Reviewed by Gail M. Murray
Liz Torlee has crafted a contemporary novel that invites more questions than answers. Her fluid style carries the reader along as the drama unfolds, mingling love, art, astrology and the mystical.
Shakespeare’s Hamlet says, “There’s a divinity/destiny that shapes our ends/Rough-hew them as we will.” Torlee’s constant theme throughout asks is fate at play? What happens if we don’t pay attention? Should we embrace our fate? And what happens if we don’t? Her plot and characters underscore this theme yet are so well developed as to appear flesh and blood. I found myself reacting emotionally to their ‘choices,’ especially Rachel’s.
Twenty-four-year-old Rachel Covelli, with a fine arts degree and a few courses in Egyptology, sets off for Egypt to research a museum assignment. Following a lead, she traverses the narrow backstreets of Cairo to interview Karl von Randow, a Swiss astronomer and former lecturer at the University of Alexandria, hoping his expertise will lend her writing assignment an intriguing perspective. She gets more than she bargained for.
Karl,in his early thirties, is cold, dismissive, condescending. Though fearful and uneasy, she is drawn to him. Under the brilliant desert night sky, fueled by Diviner’s Sage (a blend of salvia divinorum and blue lotus leaves extract) from his silver flask and his intense personality, we are privy to their passionate, provocative love-making. I am reminded of Ralph Fienne’s character Laslo de Almasy in The English Patient. I can see Alexander Skarsgard in the part with his blonde hair and piercing eyes.
Torlee envelops us in Cairo with its children’s laughter, scents of cinnamon, and tastes of pungent pastel Turkish cigarettes and strong jasmine tea. “Cairo wrapped itself around her and she gave herself up to its embrace.”(p62) The woman who loves art and writing also gives herself up to the euphoria she experiences with Karl.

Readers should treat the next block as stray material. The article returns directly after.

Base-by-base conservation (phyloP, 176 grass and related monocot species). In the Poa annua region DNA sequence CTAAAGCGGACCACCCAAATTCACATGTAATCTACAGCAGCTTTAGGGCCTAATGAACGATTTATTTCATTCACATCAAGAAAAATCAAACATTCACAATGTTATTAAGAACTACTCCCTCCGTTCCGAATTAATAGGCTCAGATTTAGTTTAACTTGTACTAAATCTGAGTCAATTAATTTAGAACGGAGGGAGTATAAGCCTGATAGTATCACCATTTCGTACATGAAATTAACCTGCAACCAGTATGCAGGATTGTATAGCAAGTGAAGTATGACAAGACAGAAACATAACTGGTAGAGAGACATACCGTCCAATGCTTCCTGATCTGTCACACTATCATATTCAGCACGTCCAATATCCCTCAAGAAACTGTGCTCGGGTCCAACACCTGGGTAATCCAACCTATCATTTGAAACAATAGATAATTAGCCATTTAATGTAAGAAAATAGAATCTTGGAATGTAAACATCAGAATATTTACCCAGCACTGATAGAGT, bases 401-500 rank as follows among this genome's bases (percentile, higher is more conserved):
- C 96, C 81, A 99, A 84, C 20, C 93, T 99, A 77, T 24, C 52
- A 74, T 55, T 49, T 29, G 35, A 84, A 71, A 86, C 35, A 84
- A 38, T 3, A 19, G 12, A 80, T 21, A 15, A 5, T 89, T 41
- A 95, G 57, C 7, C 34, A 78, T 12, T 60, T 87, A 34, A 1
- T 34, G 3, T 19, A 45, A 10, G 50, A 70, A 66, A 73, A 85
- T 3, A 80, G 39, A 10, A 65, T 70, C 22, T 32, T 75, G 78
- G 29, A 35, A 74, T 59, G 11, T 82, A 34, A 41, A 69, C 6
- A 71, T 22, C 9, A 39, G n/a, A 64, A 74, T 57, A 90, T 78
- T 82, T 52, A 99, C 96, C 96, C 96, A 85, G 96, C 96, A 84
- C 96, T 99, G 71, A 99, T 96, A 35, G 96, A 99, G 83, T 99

“Was this a healthy kind of love…she didn’t care, couldn’t stop…she had never felt so vital, so energized, and almost omnipotent. And what about him, the inner voice would persist, his possessiveness, his intense need to control.” (p82)
I never understood why Rachel returned to Canada to take the art critic course. Was her time with Karl too unreal, otherworldly? While taking the course which leads to her new career, she has a tragic accident that haunts her.
While on assignment to review up-and-coming painter Steven Farrow, she again becomes involved. Rachel experiences a startling reaction to his canvases, especially the one of a stag leaping across the road. Later in the novel, we understand why.
Rachel's two men are complete opposites, both demanding in their own way, and both begin on a negative footing. With Steven, Rachel feels powerless by her own admission. After their initial conflict, “they had slipped into a gentle companionship, a quiet kind of love.” (p147)
As the story unfolds in three different countries over fifteen years (2000-2015), the tension and conflict between Rachel's relationship with two different men and two different worlds accelerates. Torlee’s attention to detail and poetic sensibility draw the reader in, make us reflect, wonder and journey from dark to light. The ending took me by surprise and I loved it. A most captivating read.
The Way Things Fall is published by Blue Denim Press.